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TussinMan

Possible to Take Too Many Lessons?

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Took a hiatus but want to get back into golf.

Was thinking about doing weekly lessons for the foreseeable future (I know golf is a complicated game and there's plenty to learn).

Have heard mixed things about lessons. I know the whole "figuring it out on my own" narrative is huge in golf but most of the high level golfers in my area are people that had years of coaching whether it's been through highschool/college or through years of building/practicing through an actual structured coach.

How much is too much ?

I have had a ton of self taught people tell me "you'll develop a natural feel yourself as you practice" or "oh we just read books and watch youtube videos" yet most of these teenage kids at my local course that have 2 years or less of coaching are out-scoring 95% of these people...... (it's like there narrative isn't matching reality).

I'm very green so that's why i'm leaning towards structure. I don't have a consistent plane, swing, grip, and don't really know much about golf besides a few group classes i've done. I know most people do lesson as needed but how does that work in my situation when I have no base skillset ? (I could see lessons monthly if your trying to polish your game but how do you do lessons when you literally do NOT have a game ?). 

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The frequency of lessons isn't the thing;  do you make effective use of your practice time between lessons?  It was learning how to practice (which is different from anything specific about the grip, or swing plane, or mental game, or whatever else) that made the big difference for me many years ago.  Lessons now tell me what to practice and can be good for quite some time.

If you haven't already, I highly encourage you to read the following article.  It should help you make the most of your time between lessons.  That's far more vital.

 

 

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Unless I am working on two different things, like full swing and say pitch shots. I will only upload videos to Evolvr every three or four weeks on average. I will send updates with the drills to make sure I am doing them correctly.

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If you take lessons too frequently and working in the same thing, you’re basically paying someone to watch you practice.

There is certainly a benefit to that, but you have to decide if that’s worth your money.

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Right now I'm averaging about one lesson every 4 weeks.

I go to the lesson, get two main priority pieces to focus on, typically one for my iron swing and one for my driver swing, and I practice 5-6x a week starting out with slow reps and increase the speed as I become more comfortable and used to the swing changes. Then once I can get to full speed while still implementing the new swing changes, I schedule another lesson to work on the next piece.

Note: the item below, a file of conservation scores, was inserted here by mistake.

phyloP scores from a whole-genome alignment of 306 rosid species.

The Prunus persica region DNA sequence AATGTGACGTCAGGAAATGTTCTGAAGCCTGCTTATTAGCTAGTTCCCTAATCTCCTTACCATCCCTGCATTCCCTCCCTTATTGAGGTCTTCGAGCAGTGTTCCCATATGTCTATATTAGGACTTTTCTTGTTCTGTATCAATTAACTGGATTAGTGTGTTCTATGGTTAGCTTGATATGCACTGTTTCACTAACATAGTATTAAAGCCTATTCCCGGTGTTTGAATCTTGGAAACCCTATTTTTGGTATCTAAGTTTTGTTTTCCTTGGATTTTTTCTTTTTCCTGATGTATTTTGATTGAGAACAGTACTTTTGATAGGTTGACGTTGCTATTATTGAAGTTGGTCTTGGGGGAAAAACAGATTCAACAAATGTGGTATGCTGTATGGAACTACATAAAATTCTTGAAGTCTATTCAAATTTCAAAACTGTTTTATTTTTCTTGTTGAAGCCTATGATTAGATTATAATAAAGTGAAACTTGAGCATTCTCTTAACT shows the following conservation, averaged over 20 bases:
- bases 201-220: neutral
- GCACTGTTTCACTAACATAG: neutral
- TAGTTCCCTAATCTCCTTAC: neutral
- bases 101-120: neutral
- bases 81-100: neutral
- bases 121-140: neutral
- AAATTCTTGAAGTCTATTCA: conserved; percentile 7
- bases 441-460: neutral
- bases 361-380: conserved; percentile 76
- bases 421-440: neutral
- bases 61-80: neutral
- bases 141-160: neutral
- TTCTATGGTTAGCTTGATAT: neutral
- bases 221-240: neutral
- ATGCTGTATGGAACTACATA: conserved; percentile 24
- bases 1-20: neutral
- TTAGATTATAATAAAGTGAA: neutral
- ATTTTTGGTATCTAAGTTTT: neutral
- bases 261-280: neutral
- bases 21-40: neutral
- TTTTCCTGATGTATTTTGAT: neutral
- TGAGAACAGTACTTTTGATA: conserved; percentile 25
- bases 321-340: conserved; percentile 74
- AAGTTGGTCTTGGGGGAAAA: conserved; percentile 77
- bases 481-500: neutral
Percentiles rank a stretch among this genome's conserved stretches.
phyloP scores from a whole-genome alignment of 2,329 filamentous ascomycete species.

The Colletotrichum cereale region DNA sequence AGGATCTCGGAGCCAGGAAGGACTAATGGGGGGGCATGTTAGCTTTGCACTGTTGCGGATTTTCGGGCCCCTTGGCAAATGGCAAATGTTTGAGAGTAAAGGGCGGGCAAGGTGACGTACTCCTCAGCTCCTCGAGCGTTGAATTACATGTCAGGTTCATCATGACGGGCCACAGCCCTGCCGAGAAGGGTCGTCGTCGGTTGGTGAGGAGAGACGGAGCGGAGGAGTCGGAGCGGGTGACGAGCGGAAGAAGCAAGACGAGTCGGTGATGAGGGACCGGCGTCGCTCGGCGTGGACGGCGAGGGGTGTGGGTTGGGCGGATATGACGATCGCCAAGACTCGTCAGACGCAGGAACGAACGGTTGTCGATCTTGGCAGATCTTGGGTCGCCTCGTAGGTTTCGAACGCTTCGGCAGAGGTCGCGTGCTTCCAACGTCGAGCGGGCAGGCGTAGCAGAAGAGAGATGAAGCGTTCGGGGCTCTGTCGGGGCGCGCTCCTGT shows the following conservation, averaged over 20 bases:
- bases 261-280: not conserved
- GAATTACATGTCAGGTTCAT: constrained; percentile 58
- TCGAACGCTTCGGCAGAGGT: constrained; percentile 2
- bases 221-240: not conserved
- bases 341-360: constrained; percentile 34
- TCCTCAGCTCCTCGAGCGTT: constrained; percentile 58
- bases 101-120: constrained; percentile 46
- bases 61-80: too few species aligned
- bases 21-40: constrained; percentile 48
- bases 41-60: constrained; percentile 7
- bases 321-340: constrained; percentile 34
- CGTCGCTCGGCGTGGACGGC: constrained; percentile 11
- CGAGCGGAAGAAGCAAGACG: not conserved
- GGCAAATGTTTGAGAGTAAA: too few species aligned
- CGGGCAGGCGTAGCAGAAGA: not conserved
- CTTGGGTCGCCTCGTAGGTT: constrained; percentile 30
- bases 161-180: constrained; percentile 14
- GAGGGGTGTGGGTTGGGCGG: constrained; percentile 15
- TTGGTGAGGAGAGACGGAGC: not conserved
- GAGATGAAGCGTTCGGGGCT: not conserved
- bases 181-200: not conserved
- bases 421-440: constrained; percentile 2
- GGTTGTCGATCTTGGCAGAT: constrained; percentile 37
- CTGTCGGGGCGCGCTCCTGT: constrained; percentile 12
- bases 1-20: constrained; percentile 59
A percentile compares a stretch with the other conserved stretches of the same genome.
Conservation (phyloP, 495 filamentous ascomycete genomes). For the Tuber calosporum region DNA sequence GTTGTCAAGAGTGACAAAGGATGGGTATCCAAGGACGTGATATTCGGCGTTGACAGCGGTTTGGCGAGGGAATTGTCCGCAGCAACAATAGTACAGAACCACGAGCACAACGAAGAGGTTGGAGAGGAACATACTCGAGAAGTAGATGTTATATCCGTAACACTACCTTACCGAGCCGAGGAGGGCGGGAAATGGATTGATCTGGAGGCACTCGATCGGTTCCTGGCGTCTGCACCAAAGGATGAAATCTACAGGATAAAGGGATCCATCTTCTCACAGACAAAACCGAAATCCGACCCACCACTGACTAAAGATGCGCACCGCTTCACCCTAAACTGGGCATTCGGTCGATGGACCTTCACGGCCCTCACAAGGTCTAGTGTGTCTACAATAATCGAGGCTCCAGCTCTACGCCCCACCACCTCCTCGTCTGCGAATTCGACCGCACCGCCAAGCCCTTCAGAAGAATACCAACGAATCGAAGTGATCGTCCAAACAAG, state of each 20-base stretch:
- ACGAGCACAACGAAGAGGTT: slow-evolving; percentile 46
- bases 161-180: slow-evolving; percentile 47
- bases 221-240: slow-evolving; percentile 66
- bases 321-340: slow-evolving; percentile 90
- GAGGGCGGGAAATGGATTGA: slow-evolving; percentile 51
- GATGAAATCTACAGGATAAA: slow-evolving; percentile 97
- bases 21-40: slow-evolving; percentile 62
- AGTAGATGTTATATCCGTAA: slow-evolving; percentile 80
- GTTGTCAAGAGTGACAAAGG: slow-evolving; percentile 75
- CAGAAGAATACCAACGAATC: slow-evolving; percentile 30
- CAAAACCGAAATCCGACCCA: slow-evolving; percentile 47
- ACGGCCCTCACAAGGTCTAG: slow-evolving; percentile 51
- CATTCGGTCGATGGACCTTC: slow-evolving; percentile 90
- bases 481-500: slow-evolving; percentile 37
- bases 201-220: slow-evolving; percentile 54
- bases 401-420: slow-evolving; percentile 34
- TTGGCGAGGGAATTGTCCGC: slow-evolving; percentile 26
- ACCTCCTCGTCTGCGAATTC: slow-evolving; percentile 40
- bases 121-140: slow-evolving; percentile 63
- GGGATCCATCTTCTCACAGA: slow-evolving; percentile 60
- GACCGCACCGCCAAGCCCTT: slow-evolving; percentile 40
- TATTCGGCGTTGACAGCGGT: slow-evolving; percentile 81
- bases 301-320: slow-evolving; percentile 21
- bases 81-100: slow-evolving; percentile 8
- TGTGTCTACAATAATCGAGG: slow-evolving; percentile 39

Since you are just starting out, if you really want to do weekly lessons, I'd say the first couple weeks should be on different topics. Like one week can be irons, the next week could be chips and pitches, 3rd week could be driver, 4th week could be putting. That should give you a good base of fundamentals in most aspects. Then in the meantime you should have been practicing the priority pieces from the iron lesson, hopefully have gotten pretty used to them and executing them properly so you would (in theory) be ready for another iron lesson. This is obviously highly dependent on how much time you have available to practice. If you can only practice properly 1 hour a week, you should go longer in between lessons than someone who is practicing properly 10 hours per week.

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29 minutes ago, klineka said:

Right now I'm averaging about one lesson every 4 weeks.

Im jealous. Judging by your handicap decreases over the last year they are proving beneficial. I am doing 1-2 lessons a year right now. I know I would benefit from more often if I could make it happen...I am sure it would help my game. 

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I have posted on a few golf forums for a number of years, and find the opinion on the matter a little different either side of the pond. As well as this I think age has an affect on the opinion. If your young and starting up, a lesson every few weeks is probably advantageous, if your my age they probably won't do much to help. I am in my 60s and am happy to take the occasional tip from a friend. Sometimes these tips help, and sometimes they don't.  There comes a point where it is better to make what you do work, rather than try something different. The most important thing is to find a good pro, because in my experience there are far more bad instructors than there are good. 

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28 minutes ago, HJJ003 said:

Im jealous. Judging by your handicap decreases over the last year they are proving beneficial. I am doing 1-2 lessons a year right now. I know I would benefit from more often if I could make it happen...I am sure it would help my game. 

Thanks for noticing! Sometimes I get so focused on continually progressing I forget that 2 years ago I was shooting in the mid 90s. But yes getting lessons/seeing an instructor has completely changed my game and has made me much more confident on the course. 

If cost is prohibiting you from more frequent lessons, you could always try Evolvr.com . It's cheaper than traditional lessons. I did roughly two stints of 3-4 months with them and it was very helpful in getting the fundamentals down, part of the reason I didn't progress more when doing evolvr is because I wasn't practicing right, but that was my fault not the instructors.   

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One thing I noticed is l tend to focus on the full swing and don't dedicate the number of lessons I'd like to on putting, finesse wedges and distance wedges. So If you have the time for more lessons, I'd recommend dedicating some lessons to those aspects, and on course playing lessons as well, some stuff doesn't show up on the range that does on the course.

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10 hours ago, iacas said:

I often have people come for lessons every 3-6 weeks. Weekly is really often.